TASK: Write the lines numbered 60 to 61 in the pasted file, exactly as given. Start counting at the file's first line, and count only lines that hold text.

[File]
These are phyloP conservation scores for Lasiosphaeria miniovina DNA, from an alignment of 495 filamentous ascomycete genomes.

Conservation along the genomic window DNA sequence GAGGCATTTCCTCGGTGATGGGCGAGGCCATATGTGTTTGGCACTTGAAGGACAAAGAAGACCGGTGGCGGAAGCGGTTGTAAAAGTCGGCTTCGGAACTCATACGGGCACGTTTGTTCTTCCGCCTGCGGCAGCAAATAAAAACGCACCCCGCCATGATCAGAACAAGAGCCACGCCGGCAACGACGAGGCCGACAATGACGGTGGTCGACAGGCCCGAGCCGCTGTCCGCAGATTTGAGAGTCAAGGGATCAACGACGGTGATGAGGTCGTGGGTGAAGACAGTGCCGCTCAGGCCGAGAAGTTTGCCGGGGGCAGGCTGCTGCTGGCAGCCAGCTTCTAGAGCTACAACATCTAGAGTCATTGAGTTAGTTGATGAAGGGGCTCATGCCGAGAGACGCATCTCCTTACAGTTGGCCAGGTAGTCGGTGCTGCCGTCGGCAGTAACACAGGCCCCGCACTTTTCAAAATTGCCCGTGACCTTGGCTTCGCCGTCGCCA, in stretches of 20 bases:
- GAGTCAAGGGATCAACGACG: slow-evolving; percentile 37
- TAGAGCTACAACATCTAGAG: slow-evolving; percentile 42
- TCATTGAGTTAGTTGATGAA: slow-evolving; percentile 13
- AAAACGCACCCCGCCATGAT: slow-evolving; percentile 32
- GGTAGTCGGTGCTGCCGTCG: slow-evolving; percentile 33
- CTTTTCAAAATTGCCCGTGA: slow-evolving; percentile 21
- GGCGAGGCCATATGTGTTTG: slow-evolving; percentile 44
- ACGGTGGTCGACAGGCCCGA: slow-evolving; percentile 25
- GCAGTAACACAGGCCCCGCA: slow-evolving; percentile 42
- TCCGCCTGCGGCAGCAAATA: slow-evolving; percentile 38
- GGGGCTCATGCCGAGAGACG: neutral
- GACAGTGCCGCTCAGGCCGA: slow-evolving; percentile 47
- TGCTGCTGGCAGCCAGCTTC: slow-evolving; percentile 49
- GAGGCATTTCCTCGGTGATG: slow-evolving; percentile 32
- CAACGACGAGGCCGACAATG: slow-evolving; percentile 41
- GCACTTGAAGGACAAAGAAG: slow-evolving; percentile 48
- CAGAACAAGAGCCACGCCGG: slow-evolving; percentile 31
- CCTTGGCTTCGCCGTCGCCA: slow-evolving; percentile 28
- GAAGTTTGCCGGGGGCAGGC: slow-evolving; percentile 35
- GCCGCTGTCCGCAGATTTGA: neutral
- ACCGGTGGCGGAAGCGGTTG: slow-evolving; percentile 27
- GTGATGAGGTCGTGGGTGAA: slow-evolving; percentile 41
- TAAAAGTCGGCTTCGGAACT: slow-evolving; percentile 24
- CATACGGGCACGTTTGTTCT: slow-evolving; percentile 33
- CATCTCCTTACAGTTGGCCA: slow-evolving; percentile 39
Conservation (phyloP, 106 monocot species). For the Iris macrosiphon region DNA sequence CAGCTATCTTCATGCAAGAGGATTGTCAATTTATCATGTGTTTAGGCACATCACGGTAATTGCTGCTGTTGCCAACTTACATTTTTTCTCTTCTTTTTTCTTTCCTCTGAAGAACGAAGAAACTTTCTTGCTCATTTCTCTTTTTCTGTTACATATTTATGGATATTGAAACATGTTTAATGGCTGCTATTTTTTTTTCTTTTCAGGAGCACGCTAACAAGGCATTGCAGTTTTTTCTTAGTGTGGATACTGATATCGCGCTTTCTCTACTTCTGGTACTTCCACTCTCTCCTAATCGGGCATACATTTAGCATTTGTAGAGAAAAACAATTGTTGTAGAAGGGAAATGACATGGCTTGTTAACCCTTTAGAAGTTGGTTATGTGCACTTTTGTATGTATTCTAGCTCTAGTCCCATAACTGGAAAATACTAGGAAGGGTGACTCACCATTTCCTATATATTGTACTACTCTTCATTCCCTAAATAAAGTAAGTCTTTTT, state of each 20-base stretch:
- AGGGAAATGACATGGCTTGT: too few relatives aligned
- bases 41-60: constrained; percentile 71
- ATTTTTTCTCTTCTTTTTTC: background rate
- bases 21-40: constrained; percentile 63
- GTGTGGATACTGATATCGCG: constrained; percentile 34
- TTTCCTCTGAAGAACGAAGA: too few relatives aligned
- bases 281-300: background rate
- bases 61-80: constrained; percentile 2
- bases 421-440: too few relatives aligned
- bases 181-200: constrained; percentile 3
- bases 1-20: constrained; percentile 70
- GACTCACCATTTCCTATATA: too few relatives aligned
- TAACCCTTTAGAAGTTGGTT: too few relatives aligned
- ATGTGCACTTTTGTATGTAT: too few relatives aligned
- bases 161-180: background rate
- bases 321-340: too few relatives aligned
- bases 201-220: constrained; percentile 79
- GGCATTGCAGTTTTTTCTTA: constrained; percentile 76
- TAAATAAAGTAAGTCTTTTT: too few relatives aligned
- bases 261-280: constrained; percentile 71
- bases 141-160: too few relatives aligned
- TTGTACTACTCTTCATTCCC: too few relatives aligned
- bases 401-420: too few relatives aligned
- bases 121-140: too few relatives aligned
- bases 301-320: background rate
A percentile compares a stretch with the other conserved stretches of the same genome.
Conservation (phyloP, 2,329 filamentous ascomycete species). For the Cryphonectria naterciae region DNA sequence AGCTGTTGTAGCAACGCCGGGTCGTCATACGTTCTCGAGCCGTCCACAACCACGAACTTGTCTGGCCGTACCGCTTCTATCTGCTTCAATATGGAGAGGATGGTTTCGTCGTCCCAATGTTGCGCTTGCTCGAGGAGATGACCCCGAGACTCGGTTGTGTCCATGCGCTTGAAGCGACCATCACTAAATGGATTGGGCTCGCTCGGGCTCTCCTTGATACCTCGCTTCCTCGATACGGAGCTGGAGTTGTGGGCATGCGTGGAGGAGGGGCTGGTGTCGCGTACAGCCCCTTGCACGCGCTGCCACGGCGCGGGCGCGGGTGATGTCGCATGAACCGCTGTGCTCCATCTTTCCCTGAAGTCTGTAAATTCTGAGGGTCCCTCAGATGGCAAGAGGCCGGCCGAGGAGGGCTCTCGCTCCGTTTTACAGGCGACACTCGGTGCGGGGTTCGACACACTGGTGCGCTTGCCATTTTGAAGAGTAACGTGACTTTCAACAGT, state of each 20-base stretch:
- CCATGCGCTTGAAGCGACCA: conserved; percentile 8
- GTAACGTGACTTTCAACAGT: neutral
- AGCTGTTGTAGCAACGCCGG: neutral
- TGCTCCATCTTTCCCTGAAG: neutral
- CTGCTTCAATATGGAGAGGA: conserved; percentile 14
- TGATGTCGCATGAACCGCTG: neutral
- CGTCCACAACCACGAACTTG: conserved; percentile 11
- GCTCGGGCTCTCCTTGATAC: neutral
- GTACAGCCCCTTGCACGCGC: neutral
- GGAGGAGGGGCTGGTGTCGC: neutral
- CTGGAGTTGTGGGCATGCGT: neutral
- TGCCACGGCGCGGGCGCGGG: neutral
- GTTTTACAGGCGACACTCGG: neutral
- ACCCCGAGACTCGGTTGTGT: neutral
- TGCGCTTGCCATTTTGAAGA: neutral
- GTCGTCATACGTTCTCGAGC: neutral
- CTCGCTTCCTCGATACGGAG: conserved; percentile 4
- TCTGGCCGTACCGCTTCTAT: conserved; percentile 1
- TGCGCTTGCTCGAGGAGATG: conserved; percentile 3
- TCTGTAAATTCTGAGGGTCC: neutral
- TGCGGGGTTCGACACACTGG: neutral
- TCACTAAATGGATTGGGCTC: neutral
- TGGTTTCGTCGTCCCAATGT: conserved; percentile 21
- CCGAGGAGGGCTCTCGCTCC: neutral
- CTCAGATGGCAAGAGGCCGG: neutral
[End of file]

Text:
- CTGCTTCAATATGGAGAGGA: conserved; percentile 14
- TGATGTCGCATGAACCGCTG: neutral